’Eaters Can Lead With Empathy

There’s a certain feeling, like a stone in the pit of our stomachs, when we turn on the television and see an attack on our country. Even thinking about that morning of 9/11, experiencing it years before we even comprehended the true meaning of what ensued, we feel that sinking feeling.
When our country comes under attack, whether it be of domestic or foreign origin, our communities come together in unity. Our Commander-in-Chief assumes the role of Healer-in-Chief as Americans stand together mourning the tragic loss of our fellow citizens.
Events like the Sandy Hook shooting and the recent Boston bombings shake us to our cores — the sense of safety in our domestic sphere is broken, and with it, our blindness to the outside world. And even in our small community of Irvine, removed from the onslaught of violence around the world, we experience tragedy when we lose a family member, a friend or a colleague. And suddenly, we’re forced to feel emotions upon which we rarely call.
A true gift to humanity and an altruistic trait that ensures a social code, empathy allows us to feel compassion — to be not only good companions but also good human beings. And there’s an importance to why we’ve evolved this trait.
Without a sense of empathy there’s no sense of community; with no community, we stand alone. Even as the adults that we are, we depend on our parents, our families and one another to stay safe and survive. And as a community of Anteaters, a part of a larger community of Californians and ultimately global citizens, we can accomplish anything.
But as our global consciousness expands, it becomes more difficult to comprehend the span of what’s going in the world every day.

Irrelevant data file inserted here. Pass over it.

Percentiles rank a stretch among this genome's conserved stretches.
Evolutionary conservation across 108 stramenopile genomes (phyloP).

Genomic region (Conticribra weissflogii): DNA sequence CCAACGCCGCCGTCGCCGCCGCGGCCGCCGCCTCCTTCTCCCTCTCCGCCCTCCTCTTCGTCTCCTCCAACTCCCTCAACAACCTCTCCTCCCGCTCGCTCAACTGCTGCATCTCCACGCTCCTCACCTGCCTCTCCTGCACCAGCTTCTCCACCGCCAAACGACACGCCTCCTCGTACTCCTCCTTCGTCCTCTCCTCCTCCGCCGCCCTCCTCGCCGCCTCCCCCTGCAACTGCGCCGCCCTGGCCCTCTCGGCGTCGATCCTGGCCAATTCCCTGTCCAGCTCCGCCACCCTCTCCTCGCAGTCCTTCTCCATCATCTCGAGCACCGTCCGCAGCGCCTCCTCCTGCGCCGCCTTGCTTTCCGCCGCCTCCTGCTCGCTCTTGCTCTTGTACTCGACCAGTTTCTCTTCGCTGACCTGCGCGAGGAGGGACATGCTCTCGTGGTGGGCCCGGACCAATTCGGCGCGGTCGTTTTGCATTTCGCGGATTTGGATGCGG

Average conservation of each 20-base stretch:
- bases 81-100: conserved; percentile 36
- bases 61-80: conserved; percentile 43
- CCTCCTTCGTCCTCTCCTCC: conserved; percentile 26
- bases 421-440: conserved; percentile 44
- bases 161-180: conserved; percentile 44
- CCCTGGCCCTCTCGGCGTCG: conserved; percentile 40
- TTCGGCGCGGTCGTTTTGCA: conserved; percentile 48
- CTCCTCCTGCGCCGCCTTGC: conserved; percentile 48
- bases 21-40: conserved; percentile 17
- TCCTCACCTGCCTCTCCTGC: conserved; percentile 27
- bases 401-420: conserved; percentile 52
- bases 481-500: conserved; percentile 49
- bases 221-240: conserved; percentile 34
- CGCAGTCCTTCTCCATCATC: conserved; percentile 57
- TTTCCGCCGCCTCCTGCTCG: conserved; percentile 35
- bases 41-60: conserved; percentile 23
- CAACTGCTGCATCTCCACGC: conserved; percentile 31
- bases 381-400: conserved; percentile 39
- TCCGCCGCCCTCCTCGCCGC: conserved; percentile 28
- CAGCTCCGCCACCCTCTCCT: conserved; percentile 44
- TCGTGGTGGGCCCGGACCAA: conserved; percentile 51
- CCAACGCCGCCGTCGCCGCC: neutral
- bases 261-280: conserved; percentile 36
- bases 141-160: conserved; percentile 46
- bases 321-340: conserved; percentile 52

Thinking of our individual roles in our community, the main importance of our lives is placed on how we help others — what we contribute to better our communities constitutes who we are.
And whether you give blood, give your time or even give your thoughts and well-wishes, there’s importance in it all.
It’s a sad reality that we face, but it seems to take tragedies like these to jolt our systems, making us aware of our mortality and our unity. Our generation, the social generation who has the world literally at our fingertips, continues to change the face of the Earth — for better or for worse.
We raise millions for research, drive reliefs for foreign disasters and take responsibility for the mark that we are leaving on our environment. Standing together, we’re changing the world. But what we need to remind ourselves of is that every day there is struggling, and every day there are those who are living in terror. Sadly, in spite of all the good we do, there is a never-ending war out there against injustice and pain, but that doesn’t mean that we should give up the fight.
We, as a community of Anteaters, as a generation of future leaders, need to do our best to change the world for the better. We must use our empathy and all of our blessed intelligence to give voices to those who can’t speak out and to make sure that our world is somewhere we’re not only happy to live in, but one that we’re proud of as well.

Please send all comments to opinion@newuniversity.org. Include your name, year and major.